A data extraction form was developed and reviewed by all reviewers. Data were extracted for each paper using the standardised form with the following domains; the name of the first author and year of publication, study location, study design, study population/sample size, prevalence, and predictors. Two of the reviewers extracted the data independently and resolved discrepancies by discussion and consensus. The references were tracked using the Mendeley reference manager.
The quality of the studies included in this review was appraised using the Quality Assessment Tool for Observational Cohort and Cross-Sectional Studies (Appendix S2 in the Online Supplementary Document). This quality assessment tool has been used in other systematic reviews.17,18 The tool consists of fourteen questions assessing different aspects of a study including but not limited to the definition of objectives, study population, sampling strategy, sample size, and statistical analyses. Each question is scored as Yes (1) or No (0), and others (CD, cannot determine; NA, not applicable and NR, not reported). The appropriate criteria based on study design was used to assess each study and the elements of the criteria which did not apply to a particular study were marked as not applicable. The quality assessment was done by the first author and two other co-authors. All the studies fulfilled the quality criteria except for eleven studies that did not report on sample size.
A total of 493 publications were identified from the search. Categories one, two, three and four yielded 6, 12, 443 and 32 entries respectively (Figure 1).
Citations identified through the search strategy were initially reviewed for inclusion based on information contained in titles. Four hundred and sixty-eight were excluded based on the title. Twenty-five of the citations were included based on the abstracts. However, 4 publications were duplicated and after screening out duplicates, the remaining 21 studies were reviewed. Full-text articles were obtained for all eligible studies and for those requiring further review to determine eligibility. All the 21 articles were included for the review.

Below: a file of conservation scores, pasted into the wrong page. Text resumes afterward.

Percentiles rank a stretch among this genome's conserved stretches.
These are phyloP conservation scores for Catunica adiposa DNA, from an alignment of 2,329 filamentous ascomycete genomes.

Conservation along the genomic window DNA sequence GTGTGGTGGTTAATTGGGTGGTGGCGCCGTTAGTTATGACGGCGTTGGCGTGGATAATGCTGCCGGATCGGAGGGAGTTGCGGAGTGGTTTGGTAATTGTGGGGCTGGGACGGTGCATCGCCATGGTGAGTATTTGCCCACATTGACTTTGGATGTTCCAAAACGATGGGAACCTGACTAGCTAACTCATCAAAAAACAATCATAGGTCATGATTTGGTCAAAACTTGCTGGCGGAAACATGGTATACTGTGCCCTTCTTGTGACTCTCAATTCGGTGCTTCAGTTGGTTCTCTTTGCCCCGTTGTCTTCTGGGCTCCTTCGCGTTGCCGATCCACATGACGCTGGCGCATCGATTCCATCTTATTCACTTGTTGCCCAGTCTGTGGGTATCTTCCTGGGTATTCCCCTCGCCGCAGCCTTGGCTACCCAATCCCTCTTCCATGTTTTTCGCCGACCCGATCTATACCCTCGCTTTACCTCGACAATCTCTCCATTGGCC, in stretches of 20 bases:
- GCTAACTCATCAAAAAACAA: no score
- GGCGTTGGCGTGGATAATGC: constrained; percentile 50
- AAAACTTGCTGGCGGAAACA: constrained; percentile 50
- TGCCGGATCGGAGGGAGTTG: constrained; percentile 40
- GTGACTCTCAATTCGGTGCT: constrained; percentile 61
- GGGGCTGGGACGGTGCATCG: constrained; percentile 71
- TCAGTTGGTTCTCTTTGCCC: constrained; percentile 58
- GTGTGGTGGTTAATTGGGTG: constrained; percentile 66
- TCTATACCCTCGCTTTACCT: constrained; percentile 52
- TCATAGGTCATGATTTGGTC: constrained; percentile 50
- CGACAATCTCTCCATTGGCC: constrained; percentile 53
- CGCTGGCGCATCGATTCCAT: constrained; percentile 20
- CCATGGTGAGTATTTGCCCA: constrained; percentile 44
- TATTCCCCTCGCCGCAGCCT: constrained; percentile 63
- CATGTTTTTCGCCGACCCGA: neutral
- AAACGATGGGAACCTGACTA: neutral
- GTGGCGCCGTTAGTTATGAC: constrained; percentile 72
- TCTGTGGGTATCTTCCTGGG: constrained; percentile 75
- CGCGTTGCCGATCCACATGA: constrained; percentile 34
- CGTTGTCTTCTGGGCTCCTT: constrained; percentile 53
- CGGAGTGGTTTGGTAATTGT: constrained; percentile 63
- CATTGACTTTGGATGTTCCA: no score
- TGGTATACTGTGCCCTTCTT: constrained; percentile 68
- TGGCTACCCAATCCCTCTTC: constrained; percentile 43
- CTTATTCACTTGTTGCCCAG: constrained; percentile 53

Twenty-one studies that met inclusion criteria were identified and used for this review (Table 1). Figure 1 shows a summary of the search results. Fifteen of the studies were carried out among women alone, two among men alone and four among men and women or couples. All the studies used a cross-sectional study design except one which was a baseline survey of a cluster-randomized trial (Table 1).
Twenty-one studies carried out in ten countries in sub-Saharan Africa, which provided sufficient information were identified and used for this review. Figure 1 shows a summary of the search results. Fifteen of the studies were carried out among women alone, two among men alone and four among men and women or couples. All the studies used a cross-sectional study design except one which was a baseline survey of a cluster-randomized trial.
Educational status: Six studies documented a significant relationship between the level of education of victims and violence.2–4,9,24,27 In all the studies, women with lower levels of education were more likely to experience gender-based violence.
Marital status: Four studies reported a significant association between marital status and gender-based violence.3,9,12,26 Women who were married tended to experience gender-based violence than those who were not married.
Occupation (sex work): One study reported engaging in sex work as a predictor.3 Women who had engaged in sex work for one to four years were more likely to have experienced gender-based violence.